Japanese alliance for Toshiba Memory investment taking shape
Businesses, government mull late offer for stake
TOKYO -- A Japanese public-private consortium is being assembled to bid for a stake in Toshiba's newly spun-off memory unit in hopes of heading off potential outflows of technology and talent from the country, it was learned Friday.
Toshiba and members of the business community, with support from the Ministry of Economy, Trade and Industry, are sounding out companies about joint investment in Toshiba Memory. The proposed terms would have each participant contribute about 10 billion yen ($90.2 million).
The government has suggested having the Innovation Network Corp. of Japan and other state-backed funds join the team to put together a total investment package in the 500 billion yen range. This could give the group a large enough stake to serve as a check on major management decisions. "There's room for government-affiliated funds to invest if it'll lead to technological innovation in domestic industry," a senior METI official said.
The group will likely seek to partner with American or other enterprises that participated in the first bidding round, which wrapped up March 29. The roughly 10 bidders are said to consist of U.S., Taiwanese and South Korean companies. The field includes no Japanese companies, some of which have refused to invest in the memory business on the grounds that they could not justify it to shareholders. This line of thinking could make it difficult for the emerging consortium to solicit the participation of other businesses.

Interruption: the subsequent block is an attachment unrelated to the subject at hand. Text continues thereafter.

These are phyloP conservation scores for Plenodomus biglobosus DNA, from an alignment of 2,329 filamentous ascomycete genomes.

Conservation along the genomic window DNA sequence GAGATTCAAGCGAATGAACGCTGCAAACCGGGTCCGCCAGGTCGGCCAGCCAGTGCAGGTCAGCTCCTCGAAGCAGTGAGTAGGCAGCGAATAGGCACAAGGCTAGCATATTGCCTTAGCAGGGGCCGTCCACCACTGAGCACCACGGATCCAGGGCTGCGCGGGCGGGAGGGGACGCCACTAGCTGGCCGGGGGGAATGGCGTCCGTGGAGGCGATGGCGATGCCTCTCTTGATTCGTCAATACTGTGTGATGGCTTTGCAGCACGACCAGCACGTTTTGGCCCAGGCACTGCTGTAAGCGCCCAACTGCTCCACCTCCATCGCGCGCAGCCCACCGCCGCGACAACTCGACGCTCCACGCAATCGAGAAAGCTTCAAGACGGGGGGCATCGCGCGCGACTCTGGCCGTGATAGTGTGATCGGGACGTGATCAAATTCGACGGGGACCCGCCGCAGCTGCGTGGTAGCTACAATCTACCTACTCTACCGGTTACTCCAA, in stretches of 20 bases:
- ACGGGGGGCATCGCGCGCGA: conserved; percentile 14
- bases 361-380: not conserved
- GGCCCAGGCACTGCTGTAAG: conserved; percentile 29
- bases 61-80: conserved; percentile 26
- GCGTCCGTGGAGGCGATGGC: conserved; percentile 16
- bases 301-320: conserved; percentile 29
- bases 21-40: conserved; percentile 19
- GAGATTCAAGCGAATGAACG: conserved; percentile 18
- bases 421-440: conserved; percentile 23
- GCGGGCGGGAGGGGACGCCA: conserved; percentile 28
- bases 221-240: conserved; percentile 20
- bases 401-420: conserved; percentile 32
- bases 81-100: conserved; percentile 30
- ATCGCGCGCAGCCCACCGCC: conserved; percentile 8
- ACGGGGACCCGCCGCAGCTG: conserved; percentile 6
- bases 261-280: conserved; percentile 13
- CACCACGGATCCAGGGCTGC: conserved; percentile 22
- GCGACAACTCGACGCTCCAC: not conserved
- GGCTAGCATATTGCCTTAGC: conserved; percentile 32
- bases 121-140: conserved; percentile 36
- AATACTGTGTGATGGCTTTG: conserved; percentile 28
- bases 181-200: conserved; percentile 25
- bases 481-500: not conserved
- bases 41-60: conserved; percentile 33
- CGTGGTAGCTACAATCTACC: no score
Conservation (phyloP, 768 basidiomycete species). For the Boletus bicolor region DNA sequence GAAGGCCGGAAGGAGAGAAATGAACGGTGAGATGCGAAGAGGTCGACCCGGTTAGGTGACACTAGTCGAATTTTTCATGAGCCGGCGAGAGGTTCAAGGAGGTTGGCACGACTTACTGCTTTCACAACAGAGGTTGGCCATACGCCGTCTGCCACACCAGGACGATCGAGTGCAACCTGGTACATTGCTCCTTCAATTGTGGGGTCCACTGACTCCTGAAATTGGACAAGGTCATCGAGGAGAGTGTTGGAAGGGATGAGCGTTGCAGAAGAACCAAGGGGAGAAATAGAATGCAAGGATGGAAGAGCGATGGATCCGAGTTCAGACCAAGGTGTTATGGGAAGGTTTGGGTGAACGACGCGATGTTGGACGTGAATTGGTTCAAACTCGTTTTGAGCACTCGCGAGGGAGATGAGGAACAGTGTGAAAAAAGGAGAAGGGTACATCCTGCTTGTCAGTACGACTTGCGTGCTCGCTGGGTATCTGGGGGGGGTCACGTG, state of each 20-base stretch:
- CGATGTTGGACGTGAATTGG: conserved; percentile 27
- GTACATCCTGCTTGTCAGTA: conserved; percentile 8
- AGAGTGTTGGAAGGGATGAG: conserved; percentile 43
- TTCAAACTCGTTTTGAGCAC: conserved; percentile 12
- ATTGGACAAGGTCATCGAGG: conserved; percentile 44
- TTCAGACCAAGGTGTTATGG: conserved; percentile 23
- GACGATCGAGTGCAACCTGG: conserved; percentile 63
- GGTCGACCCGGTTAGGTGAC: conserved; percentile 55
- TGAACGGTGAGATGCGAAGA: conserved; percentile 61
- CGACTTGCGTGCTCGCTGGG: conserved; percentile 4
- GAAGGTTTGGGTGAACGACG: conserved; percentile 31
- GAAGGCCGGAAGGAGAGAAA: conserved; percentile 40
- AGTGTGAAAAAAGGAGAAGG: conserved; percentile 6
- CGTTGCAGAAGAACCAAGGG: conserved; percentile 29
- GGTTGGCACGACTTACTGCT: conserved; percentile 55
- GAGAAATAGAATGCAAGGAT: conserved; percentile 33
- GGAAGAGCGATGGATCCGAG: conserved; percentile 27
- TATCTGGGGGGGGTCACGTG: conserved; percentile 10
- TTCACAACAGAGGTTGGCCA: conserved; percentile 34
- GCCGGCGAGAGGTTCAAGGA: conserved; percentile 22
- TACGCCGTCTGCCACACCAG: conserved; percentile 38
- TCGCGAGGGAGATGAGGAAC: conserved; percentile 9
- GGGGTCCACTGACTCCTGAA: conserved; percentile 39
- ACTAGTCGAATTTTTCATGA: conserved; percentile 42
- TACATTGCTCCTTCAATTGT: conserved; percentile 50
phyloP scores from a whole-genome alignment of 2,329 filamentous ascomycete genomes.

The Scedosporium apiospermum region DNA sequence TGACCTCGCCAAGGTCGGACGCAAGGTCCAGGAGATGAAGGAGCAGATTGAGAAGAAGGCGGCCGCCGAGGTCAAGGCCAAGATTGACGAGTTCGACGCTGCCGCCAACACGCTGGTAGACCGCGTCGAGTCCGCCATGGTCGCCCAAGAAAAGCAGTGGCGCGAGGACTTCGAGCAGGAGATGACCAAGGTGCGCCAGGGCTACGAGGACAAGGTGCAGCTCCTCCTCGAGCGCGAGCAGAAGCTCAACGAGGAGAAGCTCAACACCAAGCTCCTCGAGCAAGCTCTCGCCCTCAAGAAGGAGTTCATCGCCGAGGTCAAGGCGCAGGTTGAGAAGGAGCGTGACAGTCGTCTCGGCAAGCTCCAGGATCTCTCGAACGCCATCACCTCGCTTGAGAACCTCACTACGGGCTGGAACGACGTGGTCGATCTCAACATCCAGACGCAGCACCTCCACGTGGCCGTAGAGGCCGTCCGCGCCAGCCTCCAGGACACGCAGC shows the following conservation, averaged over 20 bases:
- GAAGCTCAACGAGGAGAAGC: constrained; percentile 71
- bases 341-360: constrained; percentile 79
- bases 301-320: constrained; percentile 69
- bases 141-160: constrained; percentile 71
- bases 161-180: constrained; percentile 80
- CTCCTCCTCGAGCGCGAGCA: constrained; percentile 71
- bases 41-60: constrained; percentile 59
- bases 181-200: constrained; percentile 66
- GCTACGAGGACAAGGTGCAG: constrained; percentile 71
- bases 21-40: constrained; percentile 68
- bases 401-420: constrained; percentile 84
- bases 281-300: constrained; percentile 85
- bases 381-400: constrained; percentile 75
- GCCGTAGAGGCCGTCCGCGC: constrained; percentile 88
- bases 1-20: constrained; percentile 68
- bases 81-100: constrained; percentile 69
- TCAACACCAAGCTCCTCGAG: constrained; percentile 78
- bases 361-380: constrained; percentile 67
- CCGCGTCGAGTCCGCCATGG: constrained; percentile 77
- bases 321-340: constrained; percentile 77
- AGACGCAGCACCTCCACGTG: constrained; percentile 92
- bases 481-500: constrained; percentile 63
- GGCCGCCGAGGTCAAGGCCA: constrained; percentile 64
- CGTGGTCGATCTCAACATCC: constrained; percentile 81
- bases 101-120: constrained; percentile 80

Toshiba has indicated it is open to any attractive offers submitted after the first bidding round. A second round will likely begin in May after Toshiba finishes screening the financial condition of bidders. The conglomerate aims to make a final decision before a general shareholders meeting in late June.
But the process of picking a winner will be complicated. Toshiba wants to complete the transaction by the end of March 2018 and ensure that domestic factories and jobs are retained -- demands that will likely reduce how much the company will earn from the sale. Negotiations over terms could drag on for some time.
The nature of the memory business could also put off potential investors. Toshiba Memory is worth an estimated 1.5 trillion yen to 2 trillion yen. Yet the business requires hundreds of billions of yen in annual investment, and the market is highly volatile. Buying into the company for investment purposes is unlikely to yield much in the way of steady returns.